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How Has the Pandemic Affected Divorce?

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How tired are we of the COVID virus and the ensuing lockdowns, employment loss, and total disruption of our way of life? Luckily, humans are very adaptable (Zoom, masks, six feet apart, online shopping), and the rollout of vaccines (though slow) gives us a glimmer of hope that the "end" is coming this year. We will certainly be a different country at some levels, but many of the problems from the past are still there and will surely resurrect as some level of normalcy returns.

As a Certified Divorce Financial Analyst, I tend to look at trends in divorce and found conflicting information on the surge or diminishment of divorce during the pandemic: New York Post: "Divorce rates skyrocket in U.S. amid COVID-19 pandemic"; Institute for Family Studies: "Divorce is down during COVID"; Web MD: "Pandemic Drives Couples to Divorce or to Seek Help"; Bloomberg.com: "Divorces and Marriages Tumbled in U.S. during COVID, Study Shows."

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  • Ilia Burdun | Dreamstime.com

At first glance, it would seem that divorces would spike during such a stressful time, given that money (or lack of) is a top conflict behind many marriage dissolutions. However, as with the Great Recession in 2008/2009, it might be a money issue that actually keeps a couple tied together until a recession — or pandemic — ends. Additionally, the shutdown of courthouses and law offices this spring most surely slowed many in-progress filings, so I have to believe that any trends that emerged in 2020 might be short-lived.

If you are happily married, I congratulate you! You can finish reading this article and keep it in mind when you converse with friends who might not be so happy. If you are contemplating a separation or divorce, I wanted to give you some ideas on important topics you should consider as you work through this process.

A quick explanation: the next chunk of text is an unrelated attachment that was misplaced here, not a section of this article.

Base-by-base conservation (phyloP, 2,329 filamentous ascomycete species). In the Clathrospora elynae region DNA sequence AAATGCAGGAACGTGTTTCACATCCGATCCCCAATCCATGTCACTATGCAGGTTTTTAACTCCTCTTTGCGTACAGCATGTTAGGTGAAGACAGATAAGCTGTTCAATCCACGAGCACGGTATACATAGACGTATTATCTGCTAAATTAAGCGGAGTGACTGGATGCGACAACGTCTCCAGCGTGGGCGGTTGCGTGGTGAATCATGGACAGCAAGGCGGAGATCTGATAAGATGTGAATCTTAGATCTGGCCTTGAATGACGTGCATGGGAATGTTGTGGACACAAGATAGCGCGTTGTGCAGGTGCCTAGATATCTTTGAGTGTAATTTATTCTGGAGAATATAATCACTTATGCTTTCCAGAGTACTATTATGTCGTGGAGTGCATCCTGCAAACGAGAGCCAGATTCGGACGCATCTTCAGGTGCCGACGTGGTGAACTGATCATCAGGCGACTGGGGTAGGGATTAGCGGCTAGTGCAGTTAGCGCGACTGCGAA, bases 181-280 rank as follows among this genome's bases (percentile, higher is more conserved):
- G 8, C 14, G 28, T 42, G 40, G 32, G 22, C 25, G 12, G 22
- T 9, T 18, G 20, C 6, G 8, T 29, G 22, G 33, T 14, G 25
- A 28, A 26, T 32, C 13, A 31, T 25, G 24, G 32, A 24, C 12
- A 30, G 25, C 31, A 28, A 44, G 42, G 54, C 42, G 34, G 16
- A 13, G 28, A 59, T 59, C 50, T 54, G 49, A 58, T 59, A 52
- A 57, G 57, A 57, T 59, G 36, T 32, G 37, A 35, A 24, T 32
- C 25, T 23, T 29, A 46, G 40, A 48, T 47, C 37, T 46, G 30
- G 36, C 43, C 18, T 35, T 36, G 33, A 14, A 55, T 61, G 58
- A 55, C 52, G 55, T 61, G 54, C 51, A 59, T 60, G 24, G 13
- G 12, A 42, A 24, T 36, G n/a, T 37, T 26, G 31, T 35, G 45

Know about your money. Know what you have (assets), know what you earn (income), and know what you need (budget). If you don't know anything about your money, you must learn. Get copies of bank account statements, 401ks, pension benefits, etc. and become familiar with them. This allows you to begin to understand the effects of a divorce prior to actually starting the process and helps put you in a position of strength for negotiation. Knowledge is key.

Hire experts to help you. A good family law attorney can advise you on the divorce process and potential issues that might arise. A good financial advisor (CDFA) can take your information and project success or pitfalls in your current or future living objectives. Knowledge is key.

Deciding to divorce should be the most emotional part of the process for you. Once you have made the choice to pull the trigger, remember to keep your emotions in check. Anger, fear, resentment, and hostility are all valid feelings, and I encourage you to work through these issues with a trusted friend or counselor. But if you let these feelings drive your process, you will be miserable and potentially make costly mistakes. Calm is key.

Protect your children and yourself at all costs. If you are in an abusive relationship or fear for your life, leave. If you are not, be watchful during the process to make sure it doesn't become abusive. And whatever you do, never talk bad about the other spouse to the kids that you have with that spouse. No matter the age, children will feel some sense of responsibility to protect their love for that parent. This is a position you should never put them in. Love is key.

I hope that divorce isn't in your future, but if it is, remember to be knowledgeable, calm and protective.

Kathy Williams, CFP, CDFA, is Principal and Senior Wealth Strategist at Waddell & Associates.

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